Local preference encoded by complex signaling: mechanisms of mate preference in the red-eyed treefrog (Agalychnis callidryas)

  • Kristine KaiserEmail author
  • Chloe Boehlke
  • Edauri Navarro-Pérez
  • Andres Vega
  • Steven Dudgeon
  • Jeanne M. Robertson
Original Article


The Central American red-eyed treefrog (Agalychnis callidryas) is a nocturnal/crepuscular frog that exhibits high population-level phenotypic variation in a suite of traits generally important in anuran communication. Females of this species demonstrate a preference for local over non-local males, although the contribution of different communication modes to mate choice remains untested. We performed eight sets of experiments at La Selva Biological Station (Costa Rica) to test the relative roles of male advertisement call and flank-stripe pattern on female mate choice. For each trial, we used pre-recorded calls for acoustic signals and/or 3D-printed, hand-painted models for visual stimulus. Females selected conspecifics over heterospecifics when presented with either acoustic or visual stimuli only, indicating that both evolve as species-specific signals used for mate discrimination. Bayesian modeling showed that females chose local males over non-locals based on unimodal; responses to multimodal signals varied. Female mate choice in this species is likely nuanced and subject to the constraints of the local environment in which animals are signaling. Our data show that at least two traits that vary among populations are important for mate selection.

Significance statement

Evolution shapes animal communication in diverse ways to accommodate complicated signaling contexts, including environmental noise, the presence of eavesdroppers, and changing landscapes. Among species that use complex signals or signals in multiple modalities, understanding the role of signaling traits in reproductive behavior and their concomitant shifts between populations can shed light on lineage divergence, speciation, and the forces shaping communication. We used choice tests with Agalychnis callidryas to determine which traits lead to local-male mate preference. We found that both call and stripe are each sufficient to allow this nocturnal frog to choose mates in absence of the other stimulus. Multimodal signals were marginally better than call—but not color—alone. This may be a result of statistical noise or preliminary evidence of asymmetric use of traits across a complex landscape. These results suggest that call and color may encode both redundant information and multiple messages to receivers in this species: either is sufficient to elicit mate choice (redundant), but together, they enhance local mate preference (multiple messages). Further tests on how other communication modalities inform behavior will add to our understanding of complex signaling and lineage divergence among differentiated populations in this species.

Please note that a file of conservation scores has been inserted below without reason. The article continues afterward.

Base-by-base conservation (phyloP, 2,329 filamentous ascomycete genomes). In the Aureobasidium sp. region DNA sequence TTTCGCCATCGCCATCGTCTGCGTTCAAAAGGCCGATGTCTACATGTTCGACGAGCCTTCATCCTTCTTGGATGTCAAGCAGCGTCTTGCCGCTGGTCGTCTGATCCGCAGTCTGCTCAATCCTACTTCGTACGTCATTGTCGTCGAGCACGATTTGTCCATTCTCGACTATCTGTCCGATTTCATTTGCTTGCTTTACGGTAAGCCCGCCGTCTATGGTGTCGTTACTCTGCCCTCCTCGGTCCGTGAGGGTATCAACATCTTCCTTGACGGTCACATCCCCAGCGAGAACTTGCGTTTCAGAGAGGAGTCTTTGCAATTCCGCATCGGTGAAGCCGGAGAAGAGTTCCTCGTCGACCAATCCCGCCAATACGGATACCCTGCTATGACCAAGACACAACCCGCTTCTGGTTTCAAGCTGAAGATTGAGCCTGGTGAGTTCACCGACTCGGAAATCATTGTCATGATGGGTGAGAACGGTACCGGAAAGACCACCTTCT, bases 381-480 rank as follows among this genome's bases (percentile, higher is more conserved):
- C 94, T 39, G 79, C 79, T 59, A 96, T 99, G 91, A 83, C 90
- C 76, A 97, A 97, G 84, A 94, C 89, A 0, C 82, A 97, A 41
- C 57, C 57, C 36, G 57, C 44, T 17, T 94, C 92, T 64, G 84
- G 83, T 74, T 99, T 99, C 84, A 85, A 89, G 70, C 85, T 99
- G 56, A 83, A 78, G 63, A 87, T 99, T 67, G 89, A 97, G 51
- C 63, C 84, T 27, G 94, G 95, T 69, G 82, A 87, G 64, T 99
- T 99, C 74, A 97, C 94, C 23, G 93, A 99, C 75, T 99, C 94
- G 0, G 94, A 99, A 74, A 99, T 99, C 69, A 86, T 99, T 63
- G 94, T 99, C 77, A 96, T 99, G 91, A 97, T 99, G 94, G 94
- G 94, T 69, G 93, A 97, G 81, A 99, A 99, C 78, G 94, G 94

Communication Multimodal signaling Phenotypic variation Population divergence 



We thank Carissa Ganong, Leticia Classen, La Selva Biological Station and the Organization for Tropical Studies for their tremendous field support. Cindy Hitchcock created and painted the models and Bingbing Li and Shaojie Fei generated 3D printed models. Two anonymous reviewers greatly improved this manuscript.


This study was funded in part by the Louis Stokes Alliances for Minority Participation Research Experience for Undergraduates program at La Selva Biological Station (National Science Foundation grant number 1619683).

Compliance with ethical standards

Ethical approval

All applicable international, national, and/or institutional guidelines for the care and use of animals were followed. All procedures performed in studies involving animals were in accordance with the ethical standards of the institution or practice at which the studies were conducted. This research was approved by the IACUC at CSUN (1516-015a) and conducted by permission from the Ministerio de Ambiente y Energia (SINAC-SE-GCUS-PI-R-061-2015).

Conflict of interest

The authors declare that they have no conflict of interest.

Supplementary material

265_2018_2597_MOESM1_ESM.docx (318 kb)
ESM 1 (DOCX 318 kb)
265_2018_2597_MOESM2_ESM.xlsx (36 kb)
ESM 2 (XLSX 35 kb)


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Copyright information

© Springer-Verlag GmbH Germany, part of Springer Nature 2018

Authors and Affiliations

  • Kristine Kaiser
    • 1
    Email author
  • Chloe Boehlke
    • 2
  • Edauri Navarro-Pérez
    • 3
  • Andres Vega
    • 4
  • Steven Dudgeon
    • 1
  • Jeanne M. Robertson
    • 1
  1. 1.Department of BiologyCalifornia State University, NorthridgeNorthridgeUSA
  2. 2.Department of BiologyFort Lewis CollegeDurangoUSA
  3. 3.Department of Environmental ScienceUniversity of Puerto Rico, Río PiedrasSan JuanPuerto Rico
  4. 4.AMBICORTibasCosta Rica

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